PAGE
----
North of Piccadilly, or NOPI as it’s commonly called, is an undeniably beautiful restaurant. Unlike Yotam Ottolenghi’s other eateries, it doesn’t have a take-out counter, large bowls of meringue or a salad bar as it’s his first wholly dedicated brasserie, serving food inspired by the Middle East and Asia.
Now, before I focus on the food, it’s worth describing NOPI in a little more detail. Although in no way tacky, the restaurant looks a bit like a palace, with its white marble floors and use of the colour gold on everything from the low hanging lights to the napkin rings. But, you haven’t seen anything until you go to the bathroom, which can only be described as a gold version of Willy Wonka’s glass elevator.
I don’t think I’m the first person to take a picture in this bathroom, and I doubt I’ll be the last, so if you ever go, please open the door carefully to avoid banging into a budding photographer.
Moving onto the food, the menu is divided between veg, fish, meat and sweets, all designed for sharing with six or seven options in each section. Starting with the veg, we went for cauliflower with ricotta, golden raisins and capers…
as well as courgette and manouri fritters with lime yogurt…
…and from the fish selection, we chose seared barramundi, salsify, peas, broad beans and Chinese sausage…
and seared scallops with a fennel puree and apple salsa (almost half the fish dishes were seared – clearly a favourite method at NOPI).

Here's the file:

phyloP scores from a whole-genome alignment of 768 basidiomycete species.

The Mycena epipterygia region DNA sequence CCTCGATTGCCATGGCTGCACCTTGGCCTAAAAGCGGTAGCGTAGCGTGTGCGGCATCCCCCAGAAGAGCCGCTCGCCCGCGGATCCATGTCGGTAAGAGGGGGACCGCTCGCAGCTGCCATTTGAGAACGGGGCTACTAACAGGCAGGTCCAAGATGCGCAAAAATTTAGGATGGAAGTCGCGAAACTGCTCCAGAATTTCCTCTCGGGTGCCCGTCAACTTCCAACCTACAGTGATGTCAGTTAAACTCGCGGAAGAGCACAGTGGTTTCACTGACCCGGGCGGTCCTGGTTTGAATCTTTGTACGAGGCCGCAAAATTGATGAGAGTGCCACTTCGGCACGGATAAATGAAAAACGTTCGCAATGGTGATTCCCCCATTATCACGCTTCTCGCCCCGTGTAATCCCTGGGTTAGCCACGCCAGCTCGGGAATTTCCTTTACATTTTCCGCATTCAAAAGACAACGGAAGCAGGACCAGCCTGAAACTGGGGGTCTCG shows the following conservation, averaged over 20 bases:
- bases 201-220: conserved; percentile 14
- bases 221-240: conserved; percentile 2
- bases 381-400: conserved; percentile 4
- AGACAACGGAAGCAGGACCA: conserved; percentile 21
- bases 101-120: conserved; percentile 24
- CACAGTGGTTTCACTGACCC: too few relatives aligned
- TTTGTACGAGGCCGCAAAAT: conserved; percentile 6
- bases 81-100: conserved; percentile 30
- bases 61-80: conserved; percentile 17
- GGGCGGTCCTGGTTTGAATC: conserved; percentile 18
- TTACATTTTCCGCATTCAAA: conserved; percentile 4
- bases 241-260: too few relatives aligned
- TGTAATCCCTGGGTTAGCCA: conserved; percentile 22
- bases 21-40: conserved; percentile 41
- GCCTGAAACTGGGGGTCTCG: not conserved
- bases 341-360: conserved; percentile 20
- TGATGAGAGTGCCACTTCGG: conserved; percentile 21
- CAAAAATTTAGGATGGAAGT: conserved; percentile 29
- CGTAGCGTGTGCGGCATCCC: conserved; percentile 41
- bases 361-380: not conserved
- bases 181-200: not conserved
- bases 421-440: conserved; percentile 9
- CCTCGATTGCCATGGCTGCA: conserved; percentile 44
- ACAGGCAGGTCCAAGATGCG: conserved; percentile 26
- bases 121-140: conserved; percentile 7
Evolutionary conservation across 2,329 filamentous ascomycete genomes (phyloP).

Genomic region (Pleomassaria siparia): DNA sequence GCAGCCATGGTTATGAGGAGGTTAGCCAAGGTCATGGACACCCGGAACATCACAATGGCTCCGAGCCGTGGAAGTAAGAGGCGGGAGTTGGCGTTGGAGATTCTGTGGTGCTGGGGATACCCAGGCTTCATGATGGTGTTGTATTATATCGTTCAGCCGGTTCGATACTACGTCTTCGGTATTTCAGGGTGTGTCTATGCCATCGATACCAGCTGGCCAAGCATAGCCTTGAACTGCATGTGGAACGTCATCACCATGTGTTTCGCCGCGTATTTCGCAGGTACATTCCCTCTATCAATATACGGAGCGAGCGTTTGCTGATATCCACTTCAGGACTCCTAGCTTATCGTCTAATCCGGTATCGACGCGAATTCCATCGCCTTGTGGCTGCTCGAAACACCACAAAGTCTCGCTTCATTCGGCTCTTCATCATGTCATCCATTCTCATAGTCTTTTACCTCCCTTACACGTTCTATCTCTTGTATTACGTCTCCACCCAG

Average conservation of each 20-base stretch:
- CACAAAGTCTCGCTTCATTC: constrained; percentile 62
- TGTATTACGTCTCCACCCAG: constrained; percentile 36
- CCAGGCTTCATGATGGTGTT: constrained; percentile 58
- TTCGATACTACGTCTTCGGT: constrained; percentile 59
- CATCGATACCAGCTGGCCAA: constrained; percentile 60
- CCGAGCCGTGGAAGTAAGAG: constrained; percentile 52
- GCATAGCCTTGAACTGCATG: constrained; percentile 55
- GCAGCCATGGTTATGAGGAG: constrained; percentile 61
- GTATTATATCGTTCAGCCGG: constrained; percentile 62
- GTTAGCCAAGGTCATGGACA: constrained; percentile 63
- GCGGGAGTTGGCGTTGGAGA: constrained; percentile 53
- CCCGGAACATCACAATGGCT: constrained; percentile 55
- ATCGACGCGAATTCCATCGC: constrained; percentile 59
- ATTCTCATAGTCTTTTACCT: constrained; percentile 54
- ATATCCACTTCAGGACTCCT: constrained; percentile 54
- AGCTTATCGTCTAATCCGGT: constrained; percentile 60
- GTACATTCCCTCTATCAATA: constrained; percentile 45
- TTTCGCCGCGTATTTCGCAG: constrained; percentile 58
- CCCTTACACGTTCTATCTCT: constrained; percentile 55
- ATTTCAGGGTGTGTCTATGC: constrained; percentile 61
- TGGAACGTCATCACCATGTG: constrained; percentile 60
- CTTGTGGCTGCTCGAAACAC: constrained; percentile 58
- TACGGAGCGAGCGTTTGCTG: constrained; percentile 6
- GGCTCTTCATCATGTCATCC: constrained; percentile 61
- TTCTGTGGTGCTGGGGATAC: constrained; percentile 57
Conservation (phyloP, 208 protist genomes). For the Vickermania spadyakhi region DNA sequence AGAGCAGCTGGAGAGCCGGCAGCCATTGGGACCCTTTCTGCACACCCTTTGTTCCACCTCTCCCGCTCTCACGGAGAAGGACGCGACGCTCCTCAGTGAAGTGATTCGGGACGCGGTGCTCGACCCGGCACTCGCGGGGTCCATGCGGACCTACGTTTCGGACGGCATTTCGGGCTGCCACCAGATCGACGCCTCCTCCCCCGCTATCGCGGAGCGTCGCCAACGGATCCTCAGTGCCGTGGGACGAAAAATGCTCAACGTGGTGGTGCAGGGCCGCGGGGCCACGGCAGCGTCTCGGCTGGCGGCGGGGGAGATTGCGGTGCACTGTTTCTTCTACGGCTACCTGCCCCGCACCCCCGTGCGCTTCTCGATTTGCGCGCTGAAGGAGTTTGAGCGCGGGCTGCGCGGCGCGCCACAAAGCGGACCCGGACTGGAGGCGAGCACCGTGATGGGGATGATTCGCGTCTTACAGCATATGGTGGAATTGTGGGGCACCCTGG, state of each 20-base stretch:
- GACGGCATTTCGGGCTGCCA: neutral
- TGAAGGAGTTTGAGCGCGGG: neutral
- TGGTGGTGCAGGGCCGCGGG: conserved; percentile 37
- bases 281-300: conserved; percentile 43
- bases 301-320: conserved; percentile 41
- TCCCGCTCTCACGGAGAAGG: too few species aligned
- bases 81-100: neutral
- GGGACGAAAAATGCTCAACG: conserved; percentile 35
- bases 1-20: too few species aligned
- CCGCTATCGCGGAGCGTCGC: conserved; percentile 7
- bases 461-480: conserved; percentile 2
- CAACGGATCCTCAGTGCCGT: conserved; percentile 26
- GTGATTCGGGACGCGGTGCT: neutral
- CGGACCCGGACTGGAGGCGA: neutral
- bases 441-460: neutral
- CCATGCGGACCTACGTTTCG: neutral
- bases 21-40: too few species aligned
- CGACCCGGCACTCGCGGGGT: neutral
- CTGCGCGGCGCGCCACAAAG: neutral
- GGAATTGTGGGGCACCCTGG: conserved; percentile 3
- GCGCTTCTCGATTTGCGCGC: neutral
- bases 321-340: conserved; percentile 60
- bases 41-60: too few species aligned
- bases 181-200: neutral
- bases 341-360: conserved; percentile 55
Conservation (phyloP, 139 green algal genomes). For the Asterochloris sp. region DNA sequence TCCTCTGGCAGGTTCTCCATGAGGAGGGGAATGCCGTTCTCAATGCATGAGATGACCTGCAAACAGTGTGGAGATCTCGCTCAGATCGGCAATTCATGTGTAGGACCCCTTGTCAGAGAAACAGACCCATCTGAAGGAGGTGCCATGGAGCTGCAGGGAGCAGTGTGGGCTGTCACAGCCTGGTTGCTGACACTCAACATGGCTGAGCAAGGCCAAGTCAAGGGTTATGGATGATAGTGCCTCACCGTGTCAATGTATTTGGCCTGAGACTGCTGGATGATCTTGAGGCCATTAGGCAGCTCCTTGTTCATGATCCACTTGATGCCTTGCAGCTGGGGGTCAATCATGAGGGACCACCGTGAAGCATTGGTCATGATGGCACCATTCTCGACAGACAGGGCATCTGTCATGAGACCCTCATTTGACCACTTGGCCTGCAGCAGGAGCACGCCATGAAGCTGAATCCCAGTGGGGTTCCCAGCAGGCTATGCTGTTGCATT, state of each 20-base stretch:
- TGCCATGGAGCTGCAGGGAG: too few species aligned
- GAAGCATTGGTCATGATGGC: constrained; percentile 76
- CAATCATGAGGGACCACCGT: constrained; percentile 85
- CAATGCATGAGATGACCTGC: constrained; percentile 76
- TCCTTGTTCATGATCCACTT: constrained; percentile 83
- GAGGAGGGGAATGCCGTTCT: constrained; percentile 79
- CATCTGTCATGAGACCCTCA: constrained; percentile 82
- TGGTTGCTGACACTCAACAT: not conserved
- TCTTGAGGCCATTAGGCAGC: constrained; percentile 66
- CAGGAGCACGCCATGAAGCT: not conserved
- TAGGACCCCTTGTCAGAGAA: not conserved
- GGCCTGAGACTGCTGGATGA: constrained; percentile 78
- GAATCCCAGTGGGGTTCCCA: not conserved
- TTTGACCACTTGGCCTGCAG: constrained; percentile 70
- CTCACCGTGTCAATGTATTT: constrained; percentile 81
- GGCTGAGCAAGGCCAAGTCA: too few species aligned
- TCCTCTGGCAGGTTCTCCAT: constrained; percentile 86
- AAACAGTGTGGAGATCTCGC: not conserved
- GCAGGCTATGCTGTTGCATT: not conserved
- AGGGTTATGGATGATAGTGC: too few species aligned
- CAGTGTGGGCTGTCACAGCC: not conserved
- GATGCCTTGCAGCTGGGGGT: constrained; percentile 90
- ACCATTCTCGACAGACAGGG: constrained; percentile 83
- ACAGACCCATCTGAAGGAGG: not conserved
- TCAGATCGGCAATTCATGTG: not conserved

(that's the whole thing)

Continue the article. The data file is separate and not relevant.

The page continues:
The cauliflower was delicious, but that’s no huge surprise as Ottolenghi is a bit of an expert when it comes to flamboyant vegetarian dishes. Kept moist by the Greek manouri cheese, the courgette fritters were also immensely satisfying, as was the barramundi, a white fish often known as Asian sea bass. However, my favourite of these four had to be the scallops, which were interestingly paired with an apple salsa – a refreshing alternative to bacon, which is the common and, in my opinion, overpowering scallop pairing.
For some reason, when it comes to food I’ve always associated Ottolenghi with fish and vegetables, but never really with meat. Because of this, I’m surprised to say that the best thing on the NOPI menu were the meat dishes. First there was the divine rabbit pastille, which I like to describe as a meaty eccles cake with its light, flaky pastry and sweet rabbit filling.
Even if the rest of the food had been terrible, the pastille was good enough to make me want to go back to NOPI time and time again. Sadly I don’t think it’s on the current menu, so if you ever happen read this Yotam, please please being it back! Also notable was the delicately intense presa iberica carpaccio, served with pine nuts and Ottolenghi’s old favourite cheese manouri.
If all that wasn’t enough, we also had a jar of slow cooked pork belly, which was teamed with a coco bean cassoulet and served with salsa verde. Unfortunately the pork belly cassoulet didn’t quite pack the punch I was expecting, but luckily the salsa verde gave it the flavour it needed.
Even writing this makes me feel full, so it probably doesn’t come as a surprise when I tell you we didn’t have room to sample anything from the tempting dessert menu. Maybe next time I’ll go a little easier on the savoury dishes, as the chocolate hazelnut slice with mahlab and cherries almost sounds too good to be true. Also unsurprising is the price, as any restaurant with a glass elevator bathroom is going to be expensive, so it’s probably worth waiting until pay day before booking a table.
NOPI, 21-22 Warwick Street, London W1B 5NE